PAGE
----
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Mr. PAUL. Mr. Speaker, Congress should reject H.R. 2072, the Securing American Jobs Through Exports Act of 2011, for economic, moral, and constitutional reasons. The Export-Import Bank is a prime example of corporate welfare, taking money from American taxpayers to prop up the export businesses of large corporations. Companies such as Boeing should be able to make sales based solely on the quality of their products and the willingness of the market to purchase those products. Instead, these companies rely on their political connections to subsidize their businesses. Ex-Im even provided Enron with hundreds of millions of dollars of assistance before that company's ignominious collapse. Do we really want to continue funding the Enrons of the world?
Not only is it bad economics to force working Americans, small businesses, and entrepreneurs to subsidize the exports of large corporations, it is also immoral. Redistribution from the poor and middle class to the wealthy is the most indefensible aspect of the welfare state, yet it is the most accepted form of welfare. At a time when the Federal government is running unprecedentedly large budget deficits why are we reauthorizing subsidies for large corporations? I hope that my colleagues who criticize welfare for the poor on moral and constitutional grounds will vote against this program that provides welfare for the rich.
Proponents of continued American support for Ex-Im claim that the bank ``creates jobs'' and promotes economic growth. However, this claim rests on a version of what the great economist Henry Hazlitt called the ``broken window'' fallacy. When a hoodlum throws a rock through a store window, it can be said he has contributed to the economy, as the store owner will have to spend money having the window fixed. The benefits to those who repaired the window are visible for all to see, therefore it is easy to see the broken window as economically beneficial. However, the ``benefits'' of the broken window are revealed as an illusion when one takes into account what is not seen: the businesses and workers who would have benefited had the store owner not spent money repairing a window, but rather been free to spend his money as he chose.
Similarly, the beneficiaries of Ex-Im are visible to all. What is not seen is the products that would have been built, the businesses that would have been started, and the jobs that would have been created had the funds used for Ex-Im been left in the hands of consumers. Leaving those funds in the private sector ensures that those resources will be put to the use most highly valued by individual consumers. In contrast, when the government diverts resources into the public sector via programs such as Ex-Im, their use is determined by bureaucrats and politically powerful special interests, resulting in a distorted market and a misallocation of resources. By distorting the market and preventing resources from achieving their highest valued use, Ex-Im actually costs Americans jobs and reduces America's standard of living!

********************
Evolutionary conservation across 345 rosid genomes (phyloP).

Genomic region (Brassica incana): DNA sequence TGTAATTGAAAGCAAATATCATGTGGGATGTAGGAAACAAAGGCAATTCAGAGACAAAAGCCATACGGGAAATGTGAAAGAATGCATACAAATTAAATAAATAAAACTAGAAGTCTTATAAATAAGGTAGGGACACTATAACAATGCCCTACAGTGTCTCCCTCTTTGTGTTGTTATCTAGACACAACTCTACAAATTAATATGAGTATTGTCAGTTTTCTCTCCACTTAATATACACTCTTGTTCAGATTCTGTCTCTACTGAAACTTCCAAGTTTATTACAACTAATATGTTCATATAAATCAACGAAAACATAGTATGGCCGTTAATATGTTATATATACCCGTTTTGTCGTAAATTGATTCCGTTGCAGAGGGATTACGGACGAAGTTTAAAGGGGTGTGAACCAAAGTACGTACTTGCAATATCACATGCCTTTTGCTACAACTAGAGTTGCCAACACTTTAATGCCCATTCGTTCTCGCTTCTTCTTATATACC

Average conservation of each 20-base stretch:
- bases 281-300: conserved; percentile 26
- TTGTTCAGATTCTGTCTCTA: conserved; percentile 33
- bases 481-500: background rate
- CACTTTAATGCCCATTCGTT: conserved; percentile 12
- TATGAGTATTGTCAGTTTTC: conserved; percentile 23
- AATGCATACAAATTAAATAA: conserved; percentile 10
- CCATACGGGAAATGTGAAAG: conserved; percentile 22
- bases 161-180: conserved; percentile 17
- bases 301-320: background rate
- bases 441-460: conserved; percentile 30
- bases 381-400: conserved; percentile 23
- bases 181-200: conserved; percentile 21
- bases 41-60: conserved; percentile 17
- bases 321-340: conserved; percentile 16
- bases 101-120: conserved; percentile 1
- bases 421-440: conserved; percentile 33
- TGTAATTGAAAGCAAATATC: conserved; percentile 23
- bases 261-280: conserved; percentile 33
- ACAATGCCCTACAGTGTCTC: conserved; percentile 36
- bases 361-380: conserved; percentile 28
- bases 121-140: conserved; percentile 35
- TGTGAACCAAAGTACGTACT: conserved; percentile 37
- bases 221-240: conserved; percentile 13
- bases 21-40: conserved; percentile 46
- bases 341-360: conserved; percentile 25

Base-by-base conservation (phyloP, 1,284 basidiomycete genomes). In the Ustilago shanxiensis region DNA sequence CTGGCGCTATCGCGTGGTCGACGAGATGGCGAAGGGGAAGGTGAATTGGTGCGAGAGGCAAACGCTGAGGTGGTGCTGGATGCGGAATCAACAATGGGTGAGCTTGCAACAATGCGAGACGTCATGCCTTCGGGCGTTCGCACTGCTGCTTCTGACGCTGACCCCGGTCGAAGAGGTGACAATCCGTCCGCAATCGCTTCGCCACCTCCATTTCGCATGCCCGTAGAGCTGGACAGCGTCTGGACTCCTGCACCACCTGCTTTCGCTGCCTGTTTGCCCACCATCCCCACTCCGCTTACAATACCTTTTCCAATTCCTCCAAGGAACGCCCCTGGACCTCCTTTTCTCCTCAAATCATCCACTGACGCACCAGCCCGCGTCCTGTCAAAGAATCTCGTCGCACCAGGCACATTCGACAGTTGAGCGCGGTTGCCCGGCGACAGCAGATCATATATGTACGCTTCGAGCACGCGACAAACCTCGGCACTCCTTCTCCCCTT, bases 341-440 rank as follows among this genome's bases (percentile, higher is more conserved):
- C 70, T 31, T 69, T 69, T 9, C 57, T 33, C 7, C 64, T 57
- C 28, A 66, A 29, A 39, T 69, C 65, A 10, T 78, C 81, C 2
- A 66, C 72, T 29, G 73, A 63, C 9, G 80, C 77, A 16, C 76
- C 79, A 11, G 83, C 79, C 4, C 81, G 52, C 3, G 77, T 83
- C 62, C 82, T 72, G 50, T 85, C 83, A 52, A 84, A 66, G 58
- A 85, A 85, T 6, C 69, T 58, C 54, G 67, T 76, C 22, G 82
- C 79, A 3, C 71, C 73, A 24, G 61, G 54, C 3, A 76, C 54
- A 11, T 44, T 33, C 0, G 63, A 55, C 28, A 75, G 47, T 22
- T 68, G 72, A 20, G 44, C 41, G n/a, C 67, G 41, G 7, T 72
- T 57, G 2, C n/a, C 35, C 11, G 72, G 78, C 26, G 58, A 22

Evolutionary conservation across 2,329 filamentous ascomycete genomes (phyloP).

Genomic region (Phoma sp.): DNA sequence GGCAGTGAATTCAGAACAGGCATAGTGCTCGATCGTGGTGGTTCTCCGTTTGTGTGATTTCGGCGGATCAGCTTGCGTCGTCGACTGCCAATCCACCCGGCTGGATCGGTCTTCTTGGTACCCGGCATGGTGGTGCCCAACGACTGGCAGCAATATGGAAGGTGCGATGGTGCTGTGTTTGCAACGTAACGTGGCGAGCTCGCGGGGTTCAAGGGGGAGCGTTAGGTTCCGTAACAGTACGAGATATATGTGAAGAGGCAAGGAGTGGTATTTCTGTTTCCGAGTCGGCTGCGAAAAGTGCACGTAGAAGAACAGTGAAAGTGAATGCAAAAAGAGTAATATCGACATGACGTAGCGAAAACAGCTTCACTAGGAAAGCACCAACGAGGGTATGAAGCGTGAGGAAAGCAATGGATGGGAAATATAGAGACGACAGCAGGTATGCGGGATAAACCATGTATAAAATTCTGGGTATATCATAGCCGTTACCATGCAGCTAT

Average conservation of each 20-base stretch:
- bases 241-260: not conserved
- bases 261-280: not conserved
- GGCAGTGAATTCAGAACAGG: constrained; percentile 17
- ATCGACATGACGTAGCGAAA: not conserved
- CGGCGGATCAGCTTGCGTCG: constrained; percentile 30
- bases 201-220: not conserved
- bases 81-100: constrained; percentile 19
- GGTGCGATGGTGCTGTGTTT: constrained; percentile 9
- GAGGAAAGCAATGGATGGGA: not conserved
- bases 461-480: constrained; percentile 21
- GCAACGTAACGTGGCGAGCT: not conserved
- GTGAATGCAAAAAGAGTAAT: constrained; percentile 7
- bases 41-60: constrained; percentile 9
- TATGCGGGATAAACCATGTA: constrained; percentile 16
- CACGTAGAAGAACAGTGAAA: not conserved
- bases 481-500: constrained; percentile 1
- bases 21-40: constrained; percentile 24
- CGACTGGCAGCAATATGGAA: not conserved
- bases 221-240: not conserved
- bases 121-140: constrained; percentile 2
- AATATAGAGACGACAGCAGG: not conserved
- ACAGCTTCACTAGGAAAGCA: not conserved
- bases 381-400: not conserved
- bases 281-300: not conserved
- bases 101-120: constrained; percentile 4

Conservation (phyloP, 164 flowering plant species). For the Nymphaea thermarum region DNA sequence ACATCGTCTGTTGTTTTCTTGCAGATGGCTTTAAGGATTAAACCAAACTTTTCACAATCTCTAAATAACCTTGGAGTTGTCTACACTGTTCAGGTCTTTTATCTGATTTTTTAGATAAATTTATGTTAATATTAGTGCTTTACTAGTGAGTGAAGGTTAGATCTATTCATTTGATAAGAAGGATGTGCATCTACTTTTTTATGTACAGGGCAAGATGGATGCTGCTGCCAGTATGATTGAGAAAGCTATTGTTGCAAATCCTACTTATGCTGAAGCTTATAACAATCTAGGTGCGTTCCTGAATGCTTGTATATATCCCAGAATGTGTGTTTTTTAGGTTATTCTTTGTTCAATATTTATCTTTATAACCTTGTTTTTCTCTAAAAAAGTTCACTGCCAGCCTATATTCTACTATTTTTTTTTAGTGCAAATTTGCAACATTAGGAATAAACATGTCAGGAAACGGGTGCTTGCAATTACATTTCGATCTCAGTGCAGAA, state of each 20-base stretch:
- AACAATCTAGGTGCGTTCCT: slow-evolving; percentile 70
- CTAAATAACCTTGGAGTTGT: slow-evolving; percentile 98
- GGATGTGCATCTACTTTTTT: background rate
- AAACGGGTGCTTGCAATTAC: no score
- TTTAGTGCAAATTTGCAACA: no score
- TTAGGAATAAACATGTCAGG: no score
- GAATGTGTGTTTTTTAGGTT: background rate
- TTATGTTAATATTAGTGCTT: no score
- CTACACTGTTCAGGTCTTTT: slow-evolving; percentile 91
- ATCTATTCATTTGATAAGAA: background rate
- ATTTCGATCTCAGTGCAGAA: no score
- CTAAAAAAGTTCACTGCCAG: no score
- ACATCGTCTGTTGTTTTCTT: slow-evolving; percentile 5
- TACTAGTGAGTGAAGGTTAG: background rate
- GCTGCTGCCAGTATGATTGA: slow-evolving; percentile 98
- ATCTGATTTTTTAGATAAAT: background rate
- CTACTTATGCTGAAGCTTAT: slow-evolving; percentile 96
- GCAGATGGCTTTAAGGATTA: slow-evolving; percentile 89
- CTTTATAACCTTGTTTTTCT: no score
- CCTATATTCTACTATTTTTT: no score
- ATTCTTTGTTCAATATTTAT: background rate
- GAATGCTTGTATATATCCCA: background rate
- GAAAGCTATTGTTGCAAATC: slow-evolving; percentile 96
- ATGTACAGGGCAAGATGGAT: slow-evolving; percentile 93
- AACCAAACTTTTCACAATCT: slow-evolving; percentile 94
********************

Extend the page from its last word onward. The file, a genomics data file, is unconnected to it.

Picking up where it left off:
Finally, Mr. Speaker, I would like to remind my colleagues that there is simply no constitutional justification for the expenditure of funds on programs such as Ex-Im. In fact, the framers of the Constitution would be horrified to know that the Federal Government was taking hard-earned money from the American people in order to benefit the politically powerful.
In conclusion, Mr. Speaker, Ex-Im distorts the market by allowing government bureaucrats to make economic decisions instead of individual consumers. Ex-Im also violates basic principles of morality, by forcing American taxpayers to subsidize the operations of wealthy companies that could easily afford to engage in international trade without government assistance. Ex-Im also violates the limitations on congressional power to take the property of individual citizens and use it to benefit powerful special interests. It is for these reasons that I strongly urge my colleagues to reject H.R. 2072.
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